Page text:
Buzz words like “green jobs” and “environmental stewardship” are becoming a regular part of the American lexicon. With concerns about pollution, climate change and conservation, scientists and politicians alike seek answers that will ensure a healthy planet for future generations. Higher education plays a big part, too, as it prepares students to embark on careers that tackle these issues. Columbia College is no exception.
As early as 1999, Columbia College Day students had the option of pursuing a minor in environmental studies, which introduced students to social sciences topics such as environmental law, ethics, policy and education. For the next 10 years, the college modified and expanded its offerings to include associate and bachelor’s degrees in environmental studies. While the associate degree is available today, the bachelor’s degree is now a Bachelor of Science in environmental sciences, which focuses more on natural sciences, such as biology, chemistry, ecology and conservation, rather than social sciences. Students in the program leave prepared for jobs in fishery and wildlife management, conservation, soil science and waste management, or for graduate school.
Faculty makes the difference
Changes to degree offerings are just one way faculty helps graduates remain competitive in the job market.
Dr. Peggy Wright, who holds a Ph.D. in fisheries and wildlife from the University of Missouri, began offering topics courses in limnology (freshwater ecology) and ichthyology (fish sciences) when student feedback demonstrated an interest. She noticed that job applications for the Missouri Department of Conservation asked candidates to mark off specific classes they had completed, and water and fish ecology classes were among those listed.
“I knew the more of those classes you can check off when applying for jobs, the better off you are,” says Wright about her drive to offer these specialized classes.
Similarly, students discovered many U.S. Department of Agriculture jobs require coursework in soil science. Enter Dr. Nathan Means, who has a Ph.D. in soil, environmental and atmospheric sciences from the University of Missouri, and who jumped at the chance to help. He formed a topics course on soil science to help meet student need, and the class now is offered regularly. In addition, in August, he will begin soil quality research in Uruguay as Columbia College’s first Fulbright Scholar.
“As a faculty, we’re nimble and able to craft the courses students need, and in the future we will continue to grow and adapt quickly to student interest,” Means says.
Student success stories
Carrie Hargrove, who completed her bachelor’s in environmental studies in 2009, is one such student who benefited from the addition of the soil class.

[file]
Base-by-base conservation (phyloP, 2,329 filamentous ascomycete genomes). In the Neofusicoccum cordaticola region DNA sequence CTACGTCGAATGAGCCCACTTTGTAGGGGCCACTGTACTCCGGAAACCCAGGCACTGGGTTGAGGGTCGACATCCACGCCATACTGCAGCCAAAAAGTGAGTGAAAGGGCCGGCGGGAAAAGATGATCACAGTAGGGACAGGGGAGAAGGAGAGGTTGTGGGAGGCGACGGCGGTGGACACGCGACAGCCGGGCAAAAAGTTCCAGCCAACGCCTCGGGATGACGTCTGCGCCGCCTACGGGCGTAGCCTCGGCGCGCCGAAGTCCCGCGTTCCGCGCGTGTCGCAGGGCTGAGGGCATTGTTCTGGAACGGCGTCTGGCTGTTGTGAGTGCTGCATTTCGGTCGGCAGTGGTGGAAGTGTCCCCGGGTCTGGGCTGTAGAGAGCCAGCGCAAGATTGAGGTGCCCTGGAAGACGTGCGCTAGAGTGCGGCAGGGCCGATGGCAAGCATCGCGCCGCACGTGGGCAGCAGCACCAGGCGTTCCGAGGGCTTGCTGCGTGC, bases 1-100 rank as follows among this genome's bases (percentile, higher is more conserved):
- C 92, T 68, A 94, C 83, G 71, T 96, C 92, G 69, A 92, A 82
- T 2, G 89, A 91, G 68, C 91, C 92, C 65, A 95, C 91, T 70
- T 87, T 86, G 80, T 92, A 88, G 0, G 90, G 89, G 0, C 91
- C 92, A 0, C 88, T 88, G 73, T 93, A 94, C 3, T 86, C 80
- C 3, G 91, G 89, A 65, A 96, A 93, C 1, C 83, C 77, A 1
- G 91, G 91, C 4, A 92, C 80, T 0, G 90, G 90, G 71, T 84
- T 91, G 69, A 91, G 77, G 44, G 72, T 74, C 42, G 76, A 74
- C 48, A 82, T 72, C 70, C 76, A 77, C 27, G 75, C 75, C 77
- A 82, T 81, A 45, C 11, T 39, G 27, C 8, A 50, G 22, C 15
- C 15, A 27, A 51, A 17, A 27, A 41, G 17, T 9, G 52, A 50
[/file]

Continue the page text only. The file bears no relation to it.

“Whenever I see large grassy lawns in Columbia, I think, ‘What a wonderful garden that would make!’” says Hargrove. The soil class prepared her for her senior capstone project in which she researched the destructive nature of common turf grasses on ecosystems. This, along with a botany class, gave her the practical skills necessary to work for Columbia’s Center for Urban Agriculture, where she has been the farm manager since 2010. The center is a nonprofit organization with a mission to connect with and educate area citizens about local, sustainable farming and gardening.
“The broad spectrum of classes I took introduced me to a lot of new ideas and exposed me to different ways of thinking about things, which I’ve been able to apply to other areas of my life.”
In addition to up-to-date, applicable coursework, environmental sciences students benefit from the program’s requirement to complete an internship. Internships help students gain hands-on experience and network with professionals in their field. Internships may lead to full-time positions or, in the case of Amanda Noel, help create a competitive application for graduate school. Noel graduated in 2011 with her bachelor’s in environmental studies after completing an internship as a recreation technician with the Bureau of Land Management at Butte Falls Resource Area in Medford, Ore. In her position Noel worked daily in the 800-foot, flat-topped buttes of Table Rocks, constructing and maintaining trails, guiding hikes, and hosting educational workshops about protected plant and animal species of the region.
“My experience working at the Bureau of Land Management has been a rich and rewarding endeavor,” says Noel. “I have gained a wealth of knowledge about the natural and cultural history of this area, and I get to share that knowledge with the thousands of visitors who explore the parks where I lead hikes and maintain trails. The education I gained from Columbia College laid the foundation for my internships and graduate coursework, which will help me pursue a successful career as an environmental educator.”
Noel is currently pursuing a master’s degree in environmental science from Southern Oregon University in Ashland, Ore.
Students like Noel and Hargrove aren’t the only students who will be well prepared for a world in need of environmental scientists. Current and future Columbia College students will continue to benefit from the nimble faculty Means describes. In addition, future science students also will benefit from the 53,000-square-foot Gerald T. and Bonnie M. Brouder Science Center, set to open Fall 2013.
“The space in the new science building is going to make a huge difference,” says Wright about the new science building. “Long-term studies for two to three months are something we just can’t do right now. We will have dedicated student research space that we don’t have now, which I’m hoping will mean more projects of individualized research from our students.”